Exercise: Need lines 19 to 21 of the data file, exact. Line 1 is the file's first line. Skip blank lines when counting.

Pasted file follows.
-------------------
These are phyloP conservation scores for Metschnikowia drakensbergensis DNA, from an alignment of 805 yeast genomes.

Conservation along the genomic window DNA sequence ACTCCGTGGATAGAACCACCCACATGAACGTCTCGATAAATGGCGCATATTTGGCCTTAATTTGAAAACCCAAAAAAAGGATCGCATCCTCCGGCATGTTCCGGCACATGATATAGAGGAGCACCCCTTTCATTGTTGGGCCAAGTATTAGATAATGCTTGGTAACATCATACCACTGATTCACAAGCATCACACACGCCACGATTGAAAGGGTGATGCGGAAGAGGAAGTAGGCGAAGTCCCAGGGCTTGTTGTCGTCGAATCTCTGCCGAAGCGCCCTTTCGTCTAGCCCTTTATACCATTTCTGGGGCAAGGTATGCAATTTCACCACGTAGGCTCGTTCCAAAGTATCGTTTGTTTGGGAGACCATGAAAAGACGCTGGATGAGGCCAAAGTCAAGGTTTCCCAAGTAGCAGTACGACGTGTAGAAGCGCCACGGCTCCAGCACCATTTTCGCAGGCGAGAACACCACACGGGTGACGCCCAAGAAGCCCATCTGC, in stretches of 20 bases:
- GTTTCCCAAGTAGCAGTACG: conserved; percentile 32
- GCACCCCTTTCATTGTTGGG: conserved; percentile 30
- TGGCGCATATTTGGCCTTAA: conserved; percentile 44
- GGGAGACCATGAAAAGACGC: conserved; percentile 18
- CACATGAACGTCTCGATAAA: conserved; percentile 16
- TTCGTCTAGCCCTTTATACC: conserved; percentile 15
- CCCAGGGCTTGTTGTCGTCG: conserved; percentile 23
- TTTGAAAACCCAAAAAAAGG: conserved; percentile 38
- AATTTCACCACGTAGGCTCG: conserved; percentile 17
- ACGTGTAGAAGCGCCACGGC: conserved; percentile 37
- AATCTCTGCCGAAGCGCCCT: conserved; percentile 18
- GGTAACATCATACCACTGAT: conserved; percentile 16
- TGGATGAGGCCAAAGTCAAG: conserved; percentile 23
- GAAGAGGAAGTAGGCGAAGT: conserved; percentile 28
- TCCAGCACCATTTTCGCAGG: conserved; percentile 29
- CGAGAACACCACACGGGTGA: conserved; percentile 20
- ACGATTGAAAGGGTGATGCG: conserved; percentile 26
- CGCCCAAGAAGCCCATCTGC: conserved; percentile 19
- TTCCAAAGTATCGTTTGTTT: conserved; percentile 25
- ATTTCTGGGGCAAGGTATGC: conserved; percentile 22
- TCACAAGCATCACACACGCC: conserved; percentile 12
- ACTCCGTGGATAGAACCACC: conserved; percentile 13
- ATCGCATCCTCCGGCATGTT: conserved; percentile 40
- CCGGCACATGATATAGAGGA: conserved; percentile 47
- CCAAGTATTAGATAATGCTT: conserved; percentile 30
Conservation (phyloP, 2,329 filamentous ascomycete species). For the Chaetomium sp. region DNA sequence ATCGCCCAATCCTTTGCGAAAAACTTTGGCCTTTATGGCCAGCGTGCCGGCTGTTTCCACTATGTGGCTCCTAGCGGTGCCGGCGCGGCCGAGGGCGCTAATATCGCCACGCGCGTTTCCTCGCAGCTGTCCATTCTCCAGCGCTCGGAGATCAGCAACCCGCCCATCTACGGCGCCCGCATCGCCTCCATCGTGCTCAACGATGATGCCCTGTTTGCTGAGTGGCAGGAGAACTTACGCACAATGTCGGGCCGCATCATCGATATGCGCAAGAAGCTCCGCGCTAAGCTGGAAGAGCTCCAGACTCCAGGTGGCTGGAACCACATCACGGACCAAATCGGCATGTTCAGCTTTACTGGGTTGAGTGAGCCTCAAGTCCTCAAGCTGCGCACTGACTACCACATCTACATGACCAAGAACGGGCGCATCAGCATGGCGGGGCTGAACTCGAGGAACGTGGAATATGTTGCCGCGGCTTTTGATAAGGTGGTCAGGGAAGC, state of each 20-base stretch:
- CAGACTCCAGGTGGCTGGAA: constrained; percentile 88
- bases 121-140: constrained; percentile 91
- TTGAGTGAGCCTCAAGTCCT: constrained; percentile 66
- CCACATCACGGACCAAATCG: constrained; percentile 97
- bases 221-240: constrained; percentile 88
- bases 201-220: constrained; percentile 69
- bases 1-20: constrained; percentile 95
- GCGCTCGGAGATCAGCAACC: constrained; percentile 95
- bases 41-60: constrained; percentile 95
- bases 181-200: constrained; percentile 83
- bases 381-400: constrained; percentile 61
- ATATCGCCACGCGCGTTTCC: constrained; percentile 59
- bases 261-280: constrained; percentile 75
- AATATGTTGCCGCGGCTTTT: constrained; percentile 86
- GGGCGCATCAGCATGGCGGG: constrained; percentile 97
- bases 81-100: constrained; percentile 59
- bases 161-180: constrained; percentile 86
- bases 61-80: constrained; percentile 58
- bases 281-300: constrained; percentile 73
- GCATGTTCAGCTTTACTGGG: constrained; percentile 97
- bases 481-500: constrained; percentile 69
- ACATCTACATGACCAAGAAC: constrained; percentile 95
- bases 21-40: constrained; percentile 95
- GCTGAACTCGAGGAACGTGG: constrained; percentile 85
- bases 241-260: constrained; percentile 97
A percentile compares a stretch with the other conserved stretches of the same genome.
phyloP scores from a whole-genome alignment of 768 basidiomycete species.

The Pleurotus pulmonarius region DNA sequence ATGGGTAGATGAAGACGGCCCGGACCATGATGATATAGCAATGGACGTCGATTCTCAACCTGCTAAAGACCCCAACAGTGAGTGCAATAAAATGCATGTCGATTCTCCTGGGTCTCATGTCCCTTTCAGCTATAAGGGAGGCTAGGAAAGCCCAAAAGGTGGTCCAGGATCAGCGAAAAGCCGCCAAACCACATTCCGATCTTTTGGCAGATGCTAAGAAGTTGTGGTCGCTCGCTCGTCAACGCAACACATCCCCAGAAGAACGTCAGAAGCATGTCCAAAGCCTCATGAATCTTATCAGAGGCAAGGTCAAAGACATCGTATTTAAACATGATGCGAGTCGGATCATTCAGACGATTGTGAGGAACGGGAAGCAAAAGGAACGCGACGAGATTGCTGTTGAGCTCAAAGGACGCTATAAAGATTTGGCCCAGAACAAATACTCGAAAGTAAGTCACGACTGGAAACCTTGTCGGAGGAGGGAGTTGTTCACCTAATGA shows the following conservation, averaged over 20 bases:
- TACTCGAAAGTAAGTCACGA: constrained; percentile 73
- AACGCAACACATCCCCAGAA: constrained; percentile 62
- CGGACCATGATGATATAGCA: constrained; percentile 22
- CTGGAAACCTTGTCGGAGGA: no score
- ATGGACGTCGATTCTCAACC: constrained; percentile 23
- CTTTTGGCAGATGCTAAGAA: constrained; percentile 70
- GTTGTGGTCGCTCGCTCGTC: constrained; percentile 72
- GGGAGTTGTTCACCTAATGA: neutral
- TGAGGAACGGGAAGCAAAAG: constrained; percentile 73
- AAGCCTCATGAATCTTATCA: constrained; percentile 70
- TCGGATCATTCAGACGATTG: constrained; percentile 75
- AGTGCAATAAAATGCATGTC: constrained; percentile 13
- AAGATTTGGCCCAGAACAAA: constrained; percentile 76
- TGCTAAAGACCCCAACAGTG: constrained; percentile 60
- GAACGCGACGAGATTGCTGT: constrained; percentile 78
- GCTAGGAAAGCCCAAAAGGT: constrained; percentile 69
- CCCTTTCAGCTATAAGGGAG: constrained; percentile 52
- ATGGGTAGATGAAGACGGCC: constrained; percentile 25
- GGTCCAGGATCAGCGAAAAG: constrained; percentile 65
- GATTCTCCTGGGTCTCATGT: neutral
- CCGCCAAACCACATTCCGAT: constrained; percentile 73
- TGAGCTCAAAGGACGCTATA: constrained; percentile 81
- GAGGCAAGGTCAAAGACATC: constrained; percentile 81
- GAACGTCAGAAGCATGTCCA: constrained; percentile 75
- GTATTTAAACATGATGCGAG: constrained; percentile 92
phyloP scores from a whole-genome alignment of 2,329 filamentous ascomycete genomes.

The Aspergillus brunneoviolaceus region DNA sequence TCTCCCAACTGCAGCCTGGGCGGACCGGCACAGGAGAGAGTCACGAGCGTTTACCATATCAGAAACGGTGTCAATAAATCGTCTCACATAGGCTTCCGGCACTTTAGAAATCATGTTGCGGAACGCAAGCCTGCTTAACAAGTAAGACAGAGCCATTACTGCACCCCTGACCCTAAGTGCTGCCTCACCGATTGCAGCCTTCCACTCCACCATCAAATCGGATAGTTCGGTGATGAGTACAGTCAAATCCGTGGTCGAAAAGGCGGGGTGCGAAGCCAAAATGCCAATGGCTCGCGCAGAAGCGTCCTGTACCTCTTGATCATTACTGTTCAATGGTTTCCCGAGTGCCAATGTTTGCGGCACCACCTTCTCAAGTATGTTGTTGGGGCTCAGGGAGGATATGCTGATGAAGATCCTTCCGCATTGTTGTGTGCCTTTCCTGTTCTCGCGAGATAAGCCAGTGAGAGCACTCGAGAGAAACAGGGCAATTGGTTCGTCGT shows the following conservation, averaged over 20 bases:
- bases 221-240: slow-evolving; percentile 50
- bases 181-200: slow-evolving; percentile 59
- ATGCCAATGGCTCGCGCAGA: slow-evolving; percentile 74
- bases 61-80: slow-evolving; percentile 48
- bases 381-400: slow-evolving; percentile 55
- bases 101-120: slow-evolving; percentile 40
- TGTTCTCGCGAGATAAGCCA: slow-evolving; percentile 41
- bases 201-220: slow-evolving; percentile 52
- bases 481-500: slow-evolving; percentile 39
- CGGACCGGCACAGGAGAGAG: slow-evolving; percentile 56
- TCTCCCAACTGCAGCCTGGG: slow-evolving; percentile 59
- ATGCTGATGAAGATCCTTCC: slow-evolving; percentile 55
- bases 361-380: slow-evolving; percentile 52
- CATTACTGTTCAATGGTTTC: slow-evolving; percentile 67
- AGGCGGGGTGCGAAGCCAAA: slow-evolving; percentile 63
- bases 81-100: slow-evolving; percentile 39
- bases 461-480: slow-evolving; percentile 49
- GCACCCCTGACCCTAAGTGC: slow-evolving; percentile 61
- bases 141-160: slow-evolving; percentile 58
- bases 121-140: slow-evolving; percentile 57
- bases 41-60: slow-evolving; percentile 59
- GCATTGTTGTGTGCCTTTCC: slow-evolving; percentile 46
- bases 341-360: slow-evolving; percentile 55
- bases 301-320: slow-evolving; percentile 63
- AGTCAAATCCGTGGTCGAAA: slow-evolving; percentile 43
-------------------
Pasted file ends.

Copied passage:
- ACGATTGAAAGGGTGATGCG: conserved; percentile 26
- CGCCCAAGAAGCCCATCTGC: conserved; percentile 19
- TTCCAAAGTATCGTTTGTTT: conserved; percentile 25